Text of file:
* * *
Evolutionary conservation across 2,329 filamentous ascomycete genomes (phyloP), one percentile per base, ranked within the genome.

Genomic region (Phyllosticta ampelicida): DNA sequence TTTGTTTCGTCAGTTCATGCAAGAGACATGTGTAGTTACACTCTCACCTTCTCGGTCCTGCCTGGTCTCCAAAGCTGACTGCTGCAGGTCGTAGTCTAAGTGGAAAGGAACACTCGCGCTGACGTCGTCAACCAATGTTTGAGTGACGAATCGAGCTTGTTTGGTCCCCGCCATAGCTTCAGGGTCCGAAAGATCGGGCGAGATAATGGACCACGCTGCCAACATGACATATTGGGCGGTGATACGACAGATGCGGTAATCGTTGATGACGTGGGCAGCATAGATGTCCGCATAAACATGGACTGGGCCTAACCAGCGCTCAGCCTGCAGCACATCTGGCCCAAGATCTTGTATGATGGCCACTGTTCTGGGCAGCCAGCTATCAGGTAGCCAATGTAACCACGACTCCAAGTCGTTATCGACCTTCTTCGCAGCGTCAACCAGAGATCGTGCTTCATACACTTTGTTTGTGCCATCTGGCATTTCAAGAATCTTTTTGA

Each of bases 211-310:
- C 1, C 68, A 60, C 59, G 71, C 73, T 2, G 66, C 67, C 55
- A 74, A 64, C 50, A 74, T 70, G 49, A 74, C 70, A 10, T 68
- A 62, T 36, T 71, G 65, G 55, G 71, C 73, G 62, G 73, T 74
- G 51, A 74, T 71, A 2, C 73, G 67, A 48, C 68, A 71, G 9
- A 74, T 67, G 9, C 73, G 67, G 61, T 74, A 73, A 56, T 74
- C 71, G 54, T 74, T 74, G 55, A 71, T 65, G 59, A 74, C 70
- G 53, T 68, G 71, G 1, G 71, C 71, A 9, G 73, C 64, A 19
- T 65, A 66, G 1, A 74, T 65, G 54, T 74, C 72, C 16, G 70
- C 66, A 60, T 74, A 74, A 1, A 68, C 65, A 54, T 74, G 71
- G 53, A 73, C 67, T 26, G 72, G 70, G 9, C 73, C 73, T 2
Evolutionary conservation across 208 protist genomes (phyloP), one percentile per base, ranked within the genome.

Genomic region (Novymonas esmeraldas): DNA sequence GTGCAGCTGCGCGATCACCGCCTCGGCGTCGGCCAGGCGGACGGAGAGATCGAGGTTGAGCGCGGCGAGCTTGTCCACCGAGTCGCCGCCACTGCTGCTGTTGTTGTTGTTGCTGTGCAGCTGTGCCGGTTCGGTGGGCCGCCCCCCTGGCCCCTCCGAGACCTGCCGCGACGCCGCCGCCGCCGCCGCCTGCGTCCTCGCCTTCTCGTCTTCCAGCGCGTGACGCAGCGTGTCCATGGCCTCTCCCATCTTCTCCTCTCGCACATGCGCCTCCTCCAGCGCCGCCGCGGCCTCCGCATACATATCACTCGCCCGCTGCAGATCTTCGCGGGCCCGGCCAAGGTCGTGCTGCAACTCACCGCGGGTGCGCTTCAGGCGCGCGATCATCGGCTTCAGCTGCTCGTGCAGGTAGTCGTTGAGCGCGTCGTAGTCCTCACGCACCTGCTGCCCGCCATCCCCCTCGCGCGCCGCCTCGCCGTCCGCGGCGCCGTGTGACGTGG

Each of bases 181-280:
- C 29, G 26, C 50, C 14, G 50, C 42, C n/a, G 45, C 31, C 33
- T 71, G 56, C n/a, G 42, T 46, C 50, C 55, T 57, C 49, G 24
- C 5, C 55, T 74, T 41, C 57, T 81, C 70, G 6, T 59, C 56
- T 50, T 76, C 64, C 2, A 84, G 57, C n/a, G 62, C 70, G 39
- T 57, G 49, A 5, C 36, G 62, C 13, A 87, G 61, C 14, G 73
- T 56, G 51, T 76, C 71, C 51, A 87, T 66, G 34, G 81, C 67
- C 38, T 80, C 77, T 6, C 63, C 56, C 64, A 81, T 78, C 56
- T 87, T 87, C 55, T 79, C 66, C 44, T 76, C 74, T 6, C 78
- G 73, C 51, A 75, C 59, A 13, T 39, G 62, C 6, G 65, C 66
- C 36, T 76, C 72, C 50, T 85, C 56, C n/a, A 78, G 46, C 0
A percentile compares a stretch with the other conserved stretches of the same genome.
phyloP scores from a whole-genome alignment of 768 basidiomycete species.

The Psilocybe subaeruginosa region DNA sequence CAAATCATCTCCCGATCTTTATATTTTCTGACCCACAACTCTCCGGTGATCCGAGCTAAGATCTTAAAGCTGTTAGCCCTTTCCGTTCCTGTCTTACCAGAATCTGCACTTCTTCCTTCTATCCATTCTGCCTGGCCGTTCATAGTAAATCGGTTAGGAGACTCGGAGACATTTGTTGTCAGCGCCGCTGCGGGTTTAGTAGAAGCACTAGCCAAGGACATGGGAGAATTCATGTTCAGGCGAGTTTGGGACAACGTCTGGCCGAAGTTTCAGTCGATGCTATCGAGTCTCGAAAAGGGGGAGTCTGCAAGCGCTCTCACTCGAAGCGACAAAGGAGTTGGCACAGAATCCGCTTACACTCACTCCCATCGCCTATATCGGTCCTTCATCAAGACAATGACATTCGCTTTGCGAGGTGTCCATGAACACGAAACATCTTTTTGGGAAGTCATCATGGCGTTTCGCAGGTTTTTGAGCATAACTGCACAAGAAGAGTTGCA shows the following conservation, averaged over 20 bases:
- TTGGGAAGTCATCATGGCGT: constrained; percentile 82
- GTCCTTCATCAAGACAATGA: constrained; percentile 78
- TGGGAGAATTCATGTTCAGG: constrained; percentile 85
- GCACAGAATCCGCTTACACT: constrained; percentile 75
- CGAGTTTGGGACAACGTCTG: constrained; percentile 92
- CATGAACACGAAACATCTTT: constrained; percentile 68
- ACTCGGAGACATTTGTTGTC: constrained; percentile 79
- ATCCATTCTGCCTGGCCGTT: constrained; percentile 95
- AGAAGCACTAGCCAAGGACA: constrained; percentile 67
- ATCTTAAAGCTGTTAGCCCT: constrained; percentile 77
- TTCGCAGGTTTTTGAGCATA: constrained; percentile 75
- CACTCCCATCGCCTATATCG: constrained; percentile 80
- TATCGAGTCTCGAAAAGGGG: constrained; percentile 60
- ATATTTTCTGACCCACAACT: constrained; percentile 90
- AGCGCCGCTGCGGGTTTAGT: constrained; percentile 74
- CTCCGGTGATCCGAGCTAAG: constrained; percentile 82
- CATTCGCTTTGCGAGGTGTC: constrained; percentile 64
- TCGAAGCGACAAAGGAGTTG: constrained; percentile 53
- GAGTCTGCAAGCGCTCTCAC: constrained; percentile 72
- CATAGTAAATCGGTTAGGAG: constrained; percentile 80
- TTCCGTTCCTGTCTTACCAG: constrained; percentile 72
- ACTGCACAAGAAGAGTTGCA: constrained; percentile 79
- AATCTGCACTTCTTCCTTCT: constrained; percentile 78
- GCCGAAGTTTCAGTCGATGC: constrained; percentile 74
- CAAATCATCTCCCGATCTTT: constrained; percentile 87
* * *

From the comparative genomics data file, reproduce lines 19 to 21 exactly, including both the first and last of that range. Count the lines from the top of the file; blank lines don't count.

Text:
- C 5, C 55, T 74, T 41, C 57, T 81, C 70, G 6, T 59, C 56
- T 50, T 76, C 64, C 2, A 84, G 57, C n/a, G 62, C 70, G 39
- T 57, G 49, A 5, C 36, G 62, C 13, A 87, G 61, C 14, G 73